Chrome 71 will begin rolling out from December, and the tech giant will give site proprietors a 30-day window to settle encounters hailed by them before Chrome starts to expel advertisements. Since a year ago, said product manager Vivek Sekhar, Google has learned "that this approach did not go far enough". "In fact, more than half of these abusive experiences are not blocked by our current set of protections, and almost all involve harmful or misleading ads".
According to Google, some of these abusive ads include fake system errors, links that steer users to unwanted sites or any pop-up that tries to steal personal information.
Of course, it's more likely Chrome 71 will block nasty adverts served from outside Google's network, so the Chocolate Factory won't really lose any cash, anyway - though, those running the scummy ads will see a fall in clicks. As a fair explainer, Google will publish an Abusive Experience Report to let site owners see if any abusive experiences are there on their site, and needs to be corrected or removed. With this landmark, the company has also announced policies to subdue abusive ads with renewed vigor.
Google emphasised its new security decision is part of an effort to ensure "users can interact with their intended content on the web", rather than being bugged by abusive experiences. Google has just issued a warning, that starting next month, it will be more aggressively removing all ads on a few sites that still refuse to clean up their act.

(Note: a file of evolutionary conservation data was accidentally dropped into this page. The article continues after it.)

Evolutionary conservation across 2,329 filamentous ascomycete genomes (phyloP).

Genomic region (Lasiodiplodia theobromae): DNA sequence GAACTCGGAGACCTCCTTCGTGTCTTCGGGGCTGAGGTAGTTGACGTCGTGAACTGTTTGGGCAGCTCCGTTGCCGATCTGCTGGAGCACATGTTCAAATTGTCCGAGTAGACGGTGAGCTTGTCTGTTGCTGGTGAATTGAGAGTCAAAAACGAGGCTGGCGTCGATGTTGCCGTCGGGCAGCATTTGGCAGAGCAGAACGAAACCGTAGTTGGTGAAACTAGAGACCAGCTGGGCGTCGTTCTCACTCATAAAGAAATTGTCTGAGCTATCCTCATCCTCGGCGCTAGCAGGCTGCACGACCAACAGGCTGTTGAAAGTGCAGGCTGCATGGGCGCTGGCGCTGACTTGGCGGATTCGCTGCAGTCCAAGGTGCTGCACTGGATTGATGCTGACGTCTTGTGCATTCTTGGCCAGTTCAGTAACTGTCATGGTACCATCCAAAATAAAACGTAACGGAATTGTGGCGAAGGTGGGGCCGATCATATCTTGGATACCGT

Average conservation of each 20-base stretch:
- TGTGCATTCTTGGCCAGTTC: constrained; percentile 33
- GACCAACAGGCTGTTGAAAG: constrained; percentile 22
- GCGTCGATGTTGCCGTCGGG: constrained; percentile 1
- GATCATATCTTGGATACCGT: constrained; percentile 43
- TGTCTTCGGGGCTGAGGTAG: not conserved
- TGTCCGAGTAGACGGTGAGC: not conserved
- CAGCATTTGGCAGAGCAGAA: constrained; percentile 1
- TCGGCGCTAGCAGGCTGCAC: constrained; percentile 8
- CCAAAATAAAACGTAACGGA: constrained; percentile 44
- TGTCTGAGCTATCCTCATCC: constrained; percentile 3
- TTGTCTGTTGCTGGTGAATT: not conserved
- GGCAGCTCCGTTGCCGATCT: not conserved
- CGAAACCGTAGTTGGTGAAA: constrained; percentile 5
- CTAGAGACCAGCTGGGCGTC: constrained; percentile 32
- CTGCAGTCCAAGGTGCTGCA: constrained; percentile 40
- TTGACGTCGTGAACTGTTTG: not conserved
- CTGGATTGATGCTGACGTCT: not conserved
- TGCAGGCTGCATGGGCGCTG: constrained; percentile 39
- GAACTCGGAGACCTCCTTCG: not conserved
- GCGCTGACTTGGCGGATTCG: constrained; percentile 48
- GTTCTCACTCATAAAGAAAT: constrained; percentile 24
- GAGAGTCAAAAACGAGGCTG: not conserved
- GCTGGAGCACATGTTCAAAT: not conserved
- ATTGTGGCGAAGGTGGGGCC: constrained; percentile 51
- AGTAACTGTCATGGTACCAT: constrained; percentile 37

In order to protect yourself, you don't actually have to do much. Website behavior is also abusive when the user signifies no behavior and yet an ad opens.
Websites showing "abusive advertisements" will soon face the wrath of Google Chrome as it will be blacklisting them for it. That version of Chrome came with a bunch of features that would prevent sites from opening new tabs or windows if they were reported for serving abusive experiences.
While Google's policies, on the surface, champion the user, some paint Google's crusade as somewhat self-serving, pushing for ad rules that favor its own advertising platform. This should be good for all Chrome users.